Port Costa, California -
The rear end of my pickup is much lighter than the engine-heavy front end; as we motor down the potholed backroads she kicks her hind legs up, pitching the four of us in the cab hard against the seat belts. The one speaker fades in and out. Dust comes up out of the dash vents. We’re heading north into the country.
Up ahead behind these rolling hills we’re winding through there’s a shoebox of a town whose main drag dead-ends at the railroad tracks. That’d be Port Costa. Not even a port no more, just two pair of steel tracks, one East bound one West bound. Beyond these four steel rails is the Carquinez Straight, a stretch of water not so wide you can’t see the houses on the far hillside, but not so close you can see in the windows. Ships and rail cars parallel each other but nothing stops here. This town don’t work no more. We’re here for the only show around: a biker bar with an old hotel across the street and no one cares if you drink anywhere in between.
The bar is a stone warehouse with a bronze plaque bolted on by the door that boasts of all the fires it survived, starting way back in the 1880′s. No one is storing wheat here anymore, just a huge selection of liquor beer and wine. There’s a pool table with enough space even a long drink of water like me can line up a shot from any rail without bumping the butt end of the cue into a wall. Try to find that kind of real estate in the city.
This was the town where the grain from the fabled Central Valley passed through on its way to the docks of Oakland where it was loaded in wooden ships that set out to sea to sail beneath the entire continent of South America, round the horn and head to Europe. This town used to be somebody.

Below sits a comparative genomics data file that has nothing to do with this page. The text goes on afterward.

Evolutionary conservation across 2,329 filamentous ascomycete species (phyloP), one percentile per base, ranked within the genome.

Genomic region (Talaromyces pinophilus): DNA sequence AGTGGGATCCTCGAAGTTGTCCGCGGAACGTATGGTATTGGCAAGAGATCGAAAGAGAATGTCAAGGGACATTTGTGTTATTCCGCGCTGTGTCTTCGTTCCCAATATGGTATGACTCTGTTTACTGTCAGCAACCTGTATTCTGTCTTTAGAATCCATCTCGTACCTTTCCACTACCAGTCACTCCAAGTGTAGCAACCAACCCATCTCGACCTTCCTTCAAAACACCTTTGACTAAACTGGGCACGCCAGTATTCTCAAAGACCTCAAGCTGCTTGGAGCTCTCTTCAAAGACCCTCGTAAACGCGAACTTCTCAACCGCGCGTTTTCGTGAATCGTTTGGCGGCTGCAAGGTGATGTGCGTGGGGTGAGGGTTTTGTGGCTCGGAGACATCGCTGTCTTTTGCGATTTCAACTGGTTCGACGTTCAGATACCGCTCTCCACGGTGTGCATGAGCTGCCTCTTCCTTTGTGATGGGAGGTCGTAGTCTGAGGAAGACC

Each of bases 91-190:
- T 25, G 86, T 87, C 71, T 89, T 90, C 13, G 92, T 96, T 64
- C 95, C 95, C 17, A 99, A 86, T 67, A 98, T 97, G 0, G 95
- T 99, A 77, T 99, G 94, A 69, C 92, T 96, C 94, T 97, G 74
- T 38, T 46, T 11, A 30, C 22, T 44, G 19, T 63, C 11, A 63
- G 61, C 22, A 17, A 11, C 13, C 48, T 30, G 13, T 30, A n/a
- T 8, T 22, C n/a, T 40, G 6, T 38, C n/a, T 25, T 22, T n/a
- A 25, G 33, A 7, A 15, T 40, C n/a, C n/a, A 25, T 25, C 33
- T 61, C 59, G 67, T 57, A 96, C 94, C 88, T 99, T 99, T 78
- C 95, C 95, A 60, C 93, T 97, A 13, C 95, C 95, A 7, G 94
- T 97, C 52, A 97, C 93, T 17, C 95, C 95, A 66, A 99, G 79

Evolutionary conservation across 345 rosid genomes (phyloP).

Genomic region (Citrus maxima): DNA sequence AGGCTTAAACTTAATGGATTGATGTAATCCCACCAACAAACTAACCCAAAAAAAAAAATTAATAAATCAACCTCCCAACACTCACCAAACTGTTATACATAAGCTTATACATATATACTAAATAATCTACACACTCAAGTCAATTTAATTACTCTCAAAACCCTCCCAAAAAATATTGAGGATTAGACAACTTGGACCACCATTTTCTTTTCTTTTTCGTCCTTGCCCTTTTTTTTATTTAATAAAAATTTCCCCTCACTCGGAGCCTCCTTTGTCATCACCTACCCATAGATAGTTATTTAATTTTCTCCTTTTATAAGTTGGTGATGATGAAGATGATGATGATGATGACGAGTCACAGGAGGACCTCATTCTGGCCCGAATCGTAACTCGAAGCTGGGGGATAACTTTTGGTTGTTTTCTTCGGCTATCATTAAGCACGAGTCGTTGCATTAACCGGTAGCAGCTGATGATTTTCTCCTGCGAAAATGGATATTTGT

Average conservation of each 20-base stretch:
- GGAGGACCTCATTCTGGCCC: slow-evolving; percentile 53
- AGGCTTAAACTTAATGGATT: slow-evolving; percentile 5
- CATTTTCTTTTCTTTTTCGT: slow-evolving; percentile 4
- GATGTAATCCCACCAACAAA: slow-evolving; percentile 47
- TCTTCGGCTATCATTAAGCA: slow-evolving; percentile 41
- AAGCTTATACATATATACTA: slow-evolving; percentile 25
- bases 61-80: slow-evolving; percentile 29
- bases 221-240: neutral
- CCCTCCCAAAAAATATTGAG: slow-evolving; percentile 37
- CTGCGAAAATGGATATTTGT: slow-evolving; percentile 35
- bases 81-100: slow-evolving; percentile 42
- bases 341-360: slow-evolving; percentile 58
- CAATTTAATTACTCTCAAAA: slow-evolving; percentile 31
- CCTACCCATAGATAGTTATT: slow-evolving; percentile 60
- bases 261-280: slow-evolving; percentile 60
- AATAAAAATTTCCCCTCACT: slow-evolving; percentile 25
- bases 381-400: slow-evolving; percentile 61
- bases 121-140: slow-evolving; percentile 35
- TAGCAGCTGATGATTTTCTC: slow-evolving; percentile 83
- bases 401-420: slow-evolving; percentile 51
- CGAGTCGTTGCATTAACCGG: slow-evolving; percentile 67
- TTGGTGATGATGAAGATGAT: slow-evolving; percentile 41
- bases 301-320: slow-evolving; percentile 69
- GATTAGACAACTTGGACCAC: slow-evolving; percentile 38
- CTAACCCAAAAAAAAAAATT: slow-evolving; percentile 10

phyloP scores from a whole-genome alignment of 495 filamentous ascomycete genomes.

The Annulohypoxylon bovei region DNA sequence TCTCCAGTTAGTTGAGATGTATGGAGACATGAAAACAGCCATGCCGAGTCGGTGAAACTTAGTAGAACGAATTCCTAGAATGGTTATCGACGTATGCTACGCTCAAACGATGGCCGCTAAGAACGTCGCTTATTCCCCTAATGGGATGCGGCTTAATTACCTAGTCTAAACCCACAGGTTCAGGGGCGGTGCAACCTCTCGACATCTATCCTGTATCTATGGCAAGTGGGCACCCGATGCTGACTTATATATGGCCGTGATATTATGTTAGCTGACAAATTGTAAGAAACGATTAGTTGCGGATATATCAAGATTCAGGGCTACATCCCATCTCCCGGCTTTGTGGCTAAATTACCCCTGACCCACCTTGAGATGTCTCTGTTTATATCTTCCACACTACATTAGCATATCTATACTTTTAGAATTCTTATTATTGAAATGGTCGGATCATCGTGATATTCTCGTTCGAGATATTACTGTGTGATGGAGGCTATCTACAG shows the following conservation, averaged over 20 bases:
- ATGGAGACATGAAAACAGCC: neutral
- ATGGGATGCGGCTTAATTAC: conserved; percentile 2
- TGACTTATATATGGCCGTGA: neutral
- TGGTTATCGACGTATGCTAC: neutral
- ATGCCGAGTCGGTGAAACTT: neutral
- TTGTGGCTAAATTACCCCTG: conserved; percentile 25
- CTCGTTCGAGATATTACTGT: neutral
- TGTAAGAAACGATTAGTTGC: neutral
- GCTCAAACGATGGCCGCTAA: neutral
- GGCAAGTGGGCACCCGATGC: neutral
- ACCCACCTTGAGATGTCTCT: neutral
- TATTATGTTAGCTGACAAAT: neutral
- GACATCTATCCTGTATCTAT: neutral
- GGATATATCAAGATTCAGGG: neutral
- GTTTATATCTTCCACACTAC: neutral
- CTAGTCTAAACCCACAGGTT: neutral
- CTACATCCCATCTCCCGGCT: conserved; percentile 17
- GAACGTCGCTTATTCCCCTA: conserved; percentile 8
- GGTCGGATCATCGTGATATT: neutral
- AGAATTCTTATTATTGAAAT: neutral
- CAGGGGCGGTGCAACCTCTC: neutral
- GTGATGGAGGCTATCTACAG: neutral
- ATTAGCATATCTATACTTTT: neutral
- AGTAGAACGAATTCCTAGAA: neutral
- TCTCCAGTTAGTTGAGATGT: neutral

The outlands of San Francisco are snaked with large rivers and riddled with bays. The grain trains couldn’t float so ferries were built that loaded an entire line aboard and brought it over to Port Costa from Benicia where it choogled on down to New Orleans, so to speak. You heard trains don’t stop here anymore. Nope. They scream through at night blasting their horn long and loud enough to wake the drunks who stumble from the bar out to the tracks. And anyone trying to sleep in the hotel twenty yards away.
Carquinez Bridge. Both of them.
They built a steel bridge over the Carquinez Straight in the thirties and it was like kinking the water hose in a desert garden. Everything died. Progress had its revenge – even that killing bridge is outdated now. It stands like an old Erector set next to a modern cement suspension bridge.
The Burlington Hotel
Nowadays Port Costa hosts about 200 residents, two restaurants and our old hotel, The Burlington. The front door was locked when we arrived, even though we had reservations. Then someone remembered we had to check in at the bar across the street.
The paint was peeling off the eight foot tall wooden front door. It was just a dead bolt. No plastic card swipe system.
Stepping inside was like walking into an abandoned farmhouse. There was no front desk, just two closed doors and a stairway up. We climbed. Holes in the carpet patched with duct tape of a similar color. Thrift store prints on the wall. Wooden wainscoting with hundreds of layers of paint. The red flocked wallpaper still felt like velvet but the mirrors had lost their silver lining in most places. They say three things about this hotel. It used to be a bordello, today it is haunted, and you should bring your own sheets. I believe all three. While inspecting the mattress for bed bugs I found a suspicious hole in the box spring that appeared to have been chewed by a rat. The best thing to do is put your bags down and go next door to the bar. Come back when you are ready to pass out and you won’t mind this place a bit.
The author playing make-believe in an abandoned barn – photo courtesy Annessa
Oddly enough the best part of gettin’ away is coming home. The windows are down and it’s past noon. Bags in the back and plenty of diesel in the tank. This beautiful old barn comes into view up on the crest of a vivid green hilltop, dilapidated unpainted fence rails look like lines of malnourished cattle desperately struggling back to their stable.